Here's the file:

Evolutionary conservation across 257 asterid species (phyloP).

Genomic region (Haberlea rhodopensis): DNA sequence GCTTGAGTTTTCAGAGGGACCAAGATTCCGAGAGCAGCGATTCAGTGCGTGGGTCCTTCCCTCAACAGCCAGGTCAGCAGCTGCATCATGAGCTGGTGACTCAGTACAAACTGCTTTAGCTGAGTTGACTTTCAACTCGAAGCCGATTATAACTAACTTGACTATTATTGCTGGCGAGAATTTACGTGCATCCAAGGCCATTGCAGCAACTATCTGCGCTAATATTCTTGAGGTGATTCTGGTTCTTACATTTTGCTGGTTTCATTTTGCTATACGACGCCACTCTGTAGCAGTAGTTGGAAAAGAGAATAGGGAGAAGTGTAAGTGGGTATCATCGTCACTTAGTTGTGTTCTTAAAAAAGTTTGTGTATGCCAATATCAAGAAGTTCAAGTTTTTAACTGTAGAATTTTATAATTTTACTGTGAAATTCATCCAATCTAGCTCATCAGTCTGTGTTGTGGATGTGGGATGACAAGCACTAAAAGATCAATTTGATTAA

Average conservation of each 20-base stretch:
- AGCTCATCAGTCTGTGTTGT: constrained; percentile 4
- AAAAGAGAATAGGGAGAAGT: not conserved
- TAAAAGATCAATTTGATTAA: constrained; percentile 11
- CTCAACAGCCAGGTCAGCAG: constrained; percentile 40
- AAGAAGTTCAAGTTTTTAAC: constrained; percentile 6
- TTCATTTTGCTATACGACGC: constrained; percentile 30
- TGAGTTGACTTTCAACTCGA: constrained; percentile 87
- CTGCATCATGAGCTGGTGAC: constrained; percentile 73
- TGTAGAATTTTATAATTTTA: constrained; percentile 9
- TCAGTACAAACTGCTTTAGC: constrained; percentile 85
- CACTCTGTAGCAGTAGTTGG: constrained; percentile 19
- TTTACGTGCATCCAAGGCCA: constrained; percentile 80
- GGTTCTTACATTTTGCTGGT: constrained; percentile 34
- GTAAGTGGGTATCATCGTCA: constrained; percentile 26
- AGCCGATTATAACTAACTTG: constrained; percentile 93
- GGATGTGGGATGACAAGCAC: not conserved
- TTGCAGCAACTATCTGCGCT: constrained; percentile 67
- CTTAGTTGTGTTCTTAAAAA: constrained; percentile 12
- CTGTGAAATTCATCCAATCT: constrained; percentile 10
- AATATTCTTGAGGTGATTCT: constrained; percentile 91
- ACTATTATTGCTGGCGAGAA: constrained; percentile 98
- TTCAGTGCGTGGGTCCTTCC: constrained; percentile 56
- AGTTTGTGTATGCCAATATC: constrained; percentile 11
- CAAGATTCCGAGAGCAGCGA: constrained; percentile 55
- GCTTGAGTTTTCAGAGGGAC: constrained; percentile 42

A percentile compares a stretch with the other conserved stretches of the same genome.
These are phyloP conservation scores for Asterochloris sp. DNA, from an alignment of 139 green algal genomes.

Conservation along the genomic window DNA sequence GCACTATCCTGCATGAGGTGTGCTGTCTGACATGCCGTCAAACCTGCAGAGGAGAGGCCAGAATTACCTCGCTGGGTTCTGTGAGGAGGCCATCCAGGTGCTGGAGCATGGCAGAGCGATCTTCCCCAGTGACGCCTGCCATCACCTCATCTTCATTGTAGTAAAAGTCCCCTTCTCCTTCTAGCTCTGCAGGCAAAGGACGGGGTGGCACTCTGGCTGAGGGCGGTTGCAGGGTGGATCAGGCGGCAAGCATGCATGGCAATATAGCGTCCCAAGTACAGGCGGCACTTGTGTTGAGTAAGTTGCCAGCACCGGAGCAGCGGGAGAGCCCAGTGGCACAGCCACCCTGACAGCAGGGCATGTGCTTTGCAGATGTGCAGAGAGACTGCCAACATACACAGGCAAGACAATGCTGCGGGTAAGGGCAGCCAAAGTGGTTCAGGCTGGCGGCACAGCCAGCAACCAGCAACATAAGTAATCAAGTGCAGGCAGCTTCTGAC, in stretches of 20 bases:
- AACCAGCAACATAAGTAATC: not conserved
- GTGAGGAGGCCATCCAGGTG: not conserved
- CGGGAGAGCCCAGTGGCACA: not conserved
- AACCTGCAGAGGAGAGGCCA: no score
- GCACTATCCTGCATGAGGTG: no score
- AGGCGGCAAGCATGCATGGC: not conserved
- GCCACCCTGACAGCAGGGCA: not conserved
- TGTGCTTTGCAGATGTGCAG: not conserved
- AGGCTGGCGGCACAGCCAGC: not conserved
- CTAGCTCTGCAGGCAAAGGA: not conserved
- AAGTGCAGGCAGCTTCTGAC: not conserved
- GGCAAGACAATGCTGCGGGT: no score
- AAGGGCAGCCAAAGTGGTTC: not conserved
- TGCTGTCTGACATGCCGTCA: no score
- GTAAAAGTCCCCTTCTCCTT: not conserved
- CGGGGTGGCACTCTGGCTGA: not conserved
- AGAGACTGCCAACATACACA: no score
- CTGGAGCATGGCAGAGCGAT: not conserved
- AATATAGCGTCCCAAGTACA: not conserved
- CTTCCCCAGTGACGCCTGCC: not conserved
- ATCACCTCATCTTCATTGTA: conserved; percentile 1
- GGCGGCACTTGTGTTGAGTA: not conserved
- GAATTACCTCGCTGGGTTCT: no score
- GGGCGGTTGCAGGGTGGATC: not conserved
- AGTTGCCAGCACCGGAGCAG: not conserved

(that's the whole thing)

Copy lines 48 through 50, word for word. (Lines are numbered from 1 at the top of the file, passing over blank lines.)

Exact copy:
- AGAGACTGCCAACATACACA: no score
- CTGGAGCATGGCAGAGCGAT: not conserved
- AATATAGCGTCCCAAGTACA: not conserved